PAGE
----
Nolan wants Enbridge Sandpiper route moved south
BRAINERD, Minn. -- U.S. Rep. Rick Nolan voiced opposition Thursday to Enbridge Energy’s proposed Sandpiper pipeline route, which would cut across northern Minnesota.
Citing environmental and economic concerns, the Minnesota Democrat issued a statement in which he spoke of potential threats to environmentally sensitive areas such as wetlands, porous sandy soil, drinking water sources and what he termed some of the cleanest lakes in the state.
A spokeswoman for Stewart Mills III, his Republican opponent for the 8th District seat, accused Nolan of having his cake and eating it too.
The Sandpiper pipeline would transport crude oil from the Bakken field in North Dakota to refineries in Superior, Wis., and beyond.
Nolan said in a letter to a state official that the pipeline could be moved to address concerns.
"There's no compelling reason why the Sandpiper pipeline can't be rerouted to avoid environmentally fragile areas," Nolan said in a letter to the environmental manager of the Minnesota Department of Commerce, who is evaluating the project's application. "From my meetings and communication with agencies and local advocacy groups, it's clear there are several alternative routes out there that would take the pipeline south of this region, and thereby prevent a devastating ecological disaster in the event of a pipeline spill.
"Our way of life is tied to water in Minnesota, and we can't be in the business of disregarding the people who actually live near these lakes, rivers, and wetlands; or the sport-fishermen, resort owners, and guides who assist tourists; or the small farmers who rely on healthy soil for their livelihood," Nolan added.
"A pipeline spill in a region so dependent on outdoor recreation and tourism could have devastating economic consequences for years to come."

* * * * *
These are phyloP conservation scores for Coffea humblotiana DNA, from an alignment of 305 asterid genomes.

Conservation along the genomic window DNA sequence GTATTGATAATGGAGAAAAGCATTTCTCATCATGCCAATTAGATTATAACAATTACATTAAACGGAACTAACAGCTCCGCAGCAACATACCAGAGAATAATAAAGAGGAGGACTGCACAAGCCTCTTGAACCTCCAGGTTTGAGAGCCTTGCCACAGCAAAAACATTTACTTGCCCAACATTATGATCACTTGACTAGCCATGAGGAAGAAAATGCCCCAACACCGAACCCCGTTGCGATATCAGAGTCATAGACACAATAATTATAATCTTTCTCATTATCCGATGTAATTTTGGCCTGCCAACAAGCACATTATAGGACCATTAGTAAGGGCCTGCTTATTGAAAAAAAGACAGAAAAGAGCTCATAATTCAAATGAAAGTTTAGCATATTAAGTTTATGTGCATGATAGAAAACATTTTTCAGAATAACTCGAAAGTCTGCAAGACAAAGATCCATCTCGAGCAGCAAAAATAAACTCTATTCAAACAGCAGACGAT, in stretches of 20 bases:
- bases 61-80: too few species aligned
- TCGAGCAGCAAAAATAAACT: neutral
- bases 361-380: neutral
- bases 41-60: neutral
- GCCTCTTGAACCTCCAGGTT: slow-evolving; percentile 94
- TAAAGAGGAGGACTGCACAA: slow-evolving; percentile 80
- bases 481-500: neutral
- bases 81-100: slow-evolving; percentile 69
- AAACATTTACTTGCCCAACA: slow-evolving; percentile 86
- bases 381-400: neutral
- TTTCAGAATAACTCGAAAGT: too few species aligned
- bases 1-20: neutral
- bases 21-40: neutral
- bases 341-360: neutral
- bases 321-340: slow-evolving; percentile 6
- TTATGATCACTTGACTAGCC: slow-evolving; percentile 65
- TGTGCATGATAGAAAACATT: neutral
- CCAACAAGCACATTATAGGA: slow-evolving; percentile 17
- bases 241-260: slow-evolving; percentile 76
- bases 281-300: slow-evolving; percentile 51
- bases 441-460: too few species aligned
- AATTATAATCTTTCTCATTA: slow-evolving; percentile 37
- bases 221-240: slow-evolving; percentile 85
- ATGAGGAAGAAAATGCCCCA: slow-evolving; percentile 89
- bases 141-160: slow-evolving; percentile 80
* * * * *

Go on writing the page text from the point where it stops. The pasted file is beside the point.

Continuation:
Mills could not be reached for comment late Thursday. His communications director, Chloe Rockow, released the following statement:
"It looks like once again, Rick Nolan wants to have his cake and eat it too," she said. "We've seen too many instances where Rick claims to support projects like Keystone, Polymet, or Twin Metals but then turns around and supports the very regulations that stop them from moving forward. This is just another example of Rick's extremism stopping a project that could really benefit the 8th Congressional District."
Rockow said she did not know whether Mills supported the current proposed pipeline route.
Nolan, in a phone interview late Thursday afternoon, said he wanted to see the project go forward but that his job is to balance the various interests involved.
"If they could just run a straight line between two points, they would," Nolan said. "Our job is to balance private profits with the public interest. My job is not to see what is most profitable for Enbridge. My job is to balance the interests and find what's best for Minnesota and Enbridge. There's a way to do this."
Nolan did not specify a route in his statement but said he would continue to advocate for a less harmful route. In his statement, Nolan cited local assessments that maintained the proposed Enbridge Sandpiper route would cross at least 28 rivers, lakes and wetlands that cannot be accessed from existing roads, making a cleanup operation in the event of a pipeline spill extraordinarily difficult and costly.